Feature type: Mount
Province: British Columbia
Location: SW of Mount Robson
NTS map: 83E/3
Official name listed at BC Geographical Names
Name adopted by the Geographic Board of Canada in 1917 after Edson Joseph Chamberlin (1852-1924), president of the Grand Trunk Pacific Railway at the time. In 1909 Chamberlin became general manager and then vice president of the Grand Trunk Railway. In 1912 he became the president when Charles Melville Hays lost his life on the RMS Titanic. Chamberlin’s presidency differed from Hays’s in that he led the Grand Trunk to expand westward as part of the Canadian transcontinental railway. He remained president until he retired in 1917. Chamberlin died at Pasadena, California, on August 27, 1924.
Unrelated to Rollin T. Chamberlin, the geologist who is namesake of Chamberlin Peak and Chamberlin Glacier, in the Cariboo Mountains about 50 kilometres to the south.
- British Columbia Geographical Names. Government of BC. BCGN
- Edson Joseph Chamberlin. Wikipedia
Feature type: settlement
Province: British Columbia
Location: Former settlement at junction of Moose and Fraser Rivers
In 1912, during his expedition to Mount Robson, Arthur Wheeler stopped at a railway construction camp on the Moose River. He found “a collection of saloons and bunk-houses of the log-wall-canvas-roof type, for the edification and comfort, or discomfort, of travellers. It glorified in the appellation of ‘Moose City,’ or, in railway parlance, ‘Mile 17.’ There was a good time in town that night. A new brand of ‘soft drink’ had arrived and, about midnight, its arrival was celebrated by a violent beating of triangles and tin cans. There was another shooting that night, but little damage was done. The town was chiefly remarkable for its brand of slick thieves. Konrad Kain had his clothes stolen, almost off his back, a considerable quantity of grub was taken and the cook’s stove abstracted while he sat upon it. However, in this section one learns to accept trifles of this kind with true philosophy, which in our case meant, buy another stove, at twice the price — on account of the freight.”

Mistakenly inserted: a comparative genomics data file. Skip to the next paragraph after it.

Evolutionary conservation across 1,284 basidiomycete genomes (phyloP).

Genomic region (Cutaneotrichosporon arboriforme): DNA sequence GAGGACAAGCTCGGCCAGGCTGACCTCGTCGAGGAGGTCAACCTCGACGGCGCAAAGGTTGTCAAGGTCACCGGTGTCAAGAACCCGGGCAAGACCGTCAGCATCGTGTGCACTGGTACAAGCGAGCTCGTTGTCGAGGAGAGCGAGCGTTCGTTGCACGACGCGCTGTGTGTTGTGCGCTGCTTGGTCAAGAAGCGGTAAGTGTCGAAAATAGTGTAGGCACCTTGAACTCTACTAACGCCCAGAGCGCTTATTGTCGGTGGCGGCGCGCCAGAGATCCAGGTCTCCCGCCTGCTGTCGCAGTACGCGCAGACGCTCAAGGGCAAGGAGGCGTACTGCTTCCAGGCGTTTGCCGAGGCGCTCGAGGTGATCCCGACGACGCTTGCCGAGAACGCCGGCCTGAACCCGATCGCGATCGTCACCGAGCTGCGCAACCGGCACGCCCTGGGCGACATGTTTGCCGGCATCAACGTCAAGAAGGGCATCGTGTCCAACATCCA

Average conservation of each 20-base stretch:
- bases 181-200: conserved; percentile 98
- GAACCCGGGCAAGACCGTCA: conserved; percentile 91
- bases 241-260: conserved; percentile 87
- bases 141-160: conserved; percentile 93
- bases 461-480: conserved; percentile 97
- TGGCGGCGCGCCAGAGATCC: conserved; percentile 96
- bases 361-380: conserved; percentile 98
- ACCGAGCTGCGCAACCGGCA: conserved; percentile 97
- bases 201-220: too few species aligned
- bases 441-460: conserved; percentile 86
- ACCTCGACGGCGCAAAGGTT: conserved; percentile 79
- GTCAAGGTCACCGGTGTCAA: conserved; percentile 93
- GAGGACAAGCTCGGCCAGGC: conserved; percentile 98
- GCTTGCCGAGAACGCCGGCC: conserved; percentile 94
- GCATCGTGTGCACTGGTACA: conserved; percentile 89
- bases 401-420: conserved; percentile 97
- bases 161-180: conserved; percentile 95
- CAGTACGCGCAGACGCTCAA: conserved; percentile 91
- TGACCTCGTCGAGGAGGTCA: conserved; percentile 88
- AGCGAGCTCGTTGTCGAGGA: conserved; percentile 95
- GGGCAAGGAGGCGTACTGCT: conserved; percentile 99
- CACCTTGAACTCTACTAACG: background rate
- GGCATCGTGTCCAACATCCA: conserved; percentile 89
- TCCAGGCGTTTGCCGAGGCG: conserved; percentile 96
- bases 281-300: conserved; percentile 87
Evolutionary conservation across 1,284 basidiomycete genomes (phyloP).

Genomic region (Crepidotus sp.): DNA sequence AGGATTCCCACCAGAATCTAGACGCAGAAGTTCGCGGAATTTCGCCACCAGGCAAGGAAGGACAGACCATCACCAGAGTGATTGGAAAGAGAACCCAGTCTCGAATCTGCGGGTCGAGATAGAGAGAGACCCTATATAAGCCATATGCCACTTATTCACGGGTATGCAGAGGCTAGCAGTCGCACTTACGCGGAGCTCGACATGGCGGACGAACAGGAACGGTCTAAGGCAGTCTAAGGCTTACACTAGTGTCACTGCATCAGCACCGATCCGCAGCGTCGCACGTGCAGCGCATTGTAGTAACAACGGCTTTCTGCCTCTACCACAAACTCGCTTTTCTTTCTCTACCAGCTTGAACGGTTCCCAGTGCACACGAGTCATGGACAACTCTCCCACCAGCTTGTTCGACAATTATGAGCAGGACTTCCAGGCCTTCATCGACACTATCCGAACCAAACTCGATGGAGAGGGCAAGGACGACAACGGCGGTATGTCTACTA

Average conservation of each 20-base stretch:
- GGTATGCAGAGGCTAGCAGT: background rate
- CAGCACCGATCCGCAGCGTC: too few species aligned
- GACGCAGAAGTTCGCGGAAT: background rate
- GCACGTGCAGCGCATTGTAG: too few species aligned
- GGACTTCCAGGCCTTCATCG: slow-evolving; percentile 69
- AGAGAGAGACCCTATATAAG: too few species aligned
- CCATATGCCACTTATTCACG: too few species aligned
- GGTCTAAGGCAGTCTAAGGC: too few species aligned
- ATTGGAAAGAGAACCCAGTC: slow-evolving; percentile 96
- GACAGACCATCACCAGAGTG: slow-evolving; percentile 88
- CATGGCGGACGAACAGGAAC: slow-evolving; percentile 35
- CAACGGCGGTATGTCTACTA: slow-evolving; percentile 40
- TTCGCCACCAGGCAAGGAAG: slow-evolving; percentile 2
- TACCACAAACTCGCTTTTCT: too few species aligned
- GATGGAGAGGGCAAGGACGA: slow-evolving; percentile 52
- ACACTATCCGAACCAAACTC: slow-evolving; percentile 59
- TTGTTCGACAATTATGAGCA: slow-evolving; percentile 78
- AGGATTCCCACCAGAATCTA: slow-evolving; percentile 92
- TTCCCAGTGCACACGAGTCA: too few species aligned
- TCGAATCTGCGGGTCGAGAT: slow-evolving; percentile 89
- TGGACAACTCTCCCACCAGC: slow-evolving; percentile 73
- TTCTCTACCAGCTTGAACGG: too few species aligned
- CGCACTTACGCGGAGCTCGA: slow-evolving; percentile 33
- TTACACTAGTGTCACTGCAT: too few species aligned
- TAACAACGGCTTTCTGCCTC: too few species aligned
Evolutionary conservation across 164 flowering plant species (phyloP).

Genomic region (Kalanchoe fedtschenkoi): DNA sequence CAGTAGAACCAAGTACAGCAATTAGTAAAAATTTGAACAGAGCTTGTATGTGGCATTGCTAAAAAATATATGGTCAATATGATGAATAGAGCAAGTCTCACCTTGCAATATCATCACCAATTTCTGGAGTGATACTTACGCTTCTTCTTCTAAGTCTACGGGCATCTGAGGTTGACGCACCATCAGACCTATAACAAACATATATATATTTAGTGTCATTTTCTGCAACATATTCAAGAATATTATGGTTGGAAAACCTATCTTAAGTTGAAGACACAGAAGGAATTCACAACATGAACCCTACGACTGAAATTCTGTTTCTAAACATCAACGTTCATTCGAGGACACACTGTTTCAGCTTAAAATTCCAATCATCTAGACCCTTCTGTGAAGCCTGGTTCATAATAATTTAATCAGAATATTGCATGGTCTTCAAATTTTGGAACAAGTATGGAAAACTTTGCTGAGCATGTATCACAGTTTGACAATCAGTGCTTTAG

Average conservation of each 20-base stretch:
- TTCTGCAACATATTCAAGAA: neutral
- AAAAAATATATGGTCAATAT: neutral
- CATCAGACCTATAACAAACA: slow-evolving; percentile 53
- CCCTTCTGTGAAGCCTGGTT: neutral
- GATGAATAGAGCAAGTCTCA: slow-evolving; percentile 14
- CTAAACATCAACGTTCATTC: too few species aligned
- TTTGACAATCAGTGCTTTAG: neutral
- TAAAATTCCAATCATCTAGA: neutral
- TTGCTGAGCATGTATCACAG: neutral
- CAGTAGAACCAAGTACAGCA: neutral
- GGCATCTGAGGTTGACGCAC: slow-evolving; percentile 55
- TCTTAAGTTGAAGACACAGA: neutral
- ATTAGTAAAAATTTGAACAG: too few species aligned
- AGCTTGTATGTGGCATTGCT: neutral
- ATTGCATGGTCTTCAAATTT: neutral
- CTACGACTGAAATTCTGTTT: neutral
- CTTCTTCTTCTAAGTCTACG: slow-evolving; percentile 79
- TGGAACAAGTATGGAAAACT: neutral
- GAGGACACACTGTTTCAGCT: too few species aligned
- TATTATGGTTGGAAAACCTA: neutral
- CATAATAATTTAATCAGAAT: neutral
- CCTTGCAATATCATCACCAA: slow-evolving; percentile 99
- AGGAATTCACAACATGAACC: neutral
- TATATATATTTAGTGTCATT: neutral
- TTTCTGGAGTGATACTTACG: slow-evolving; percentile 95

During the railway construction, Moose City was for a time the terminus of the tote road and the center of a brief mining flurry. Although a pack trail, sometimes on the hillside, sometimes in the lake, continued along the north side of Moose Lake, the railway contractors Foley, Welch and Stewart decided to move their freight on scows instead of building eight miles of tote road. Showings of gold, silver and copper on the multicolored mountain nearby attracted prospectors, and 17 miles of pack trail was started up Moose River valley.
Moose City was the site of a Japanese internment camp during World War Two. Harold Britton was killed by a train on the Moose River bridge while on guard duty in the early 1940s.
- Wheeler, Arthur Oliver [1860-1945 ]. “The Alpine Club of Canada’s expedition to Jasper Park, Yellowhead Pass and Mount Robson region, 1911.” Canadian Alpine Journal, 4 (1912):8-. Alpine Club of Canada
- MacGregor, James Grierson, 1905-1989. Overland by the Yellowhead. Saskatoon: Western Producer, 1974
- Personal correspondence.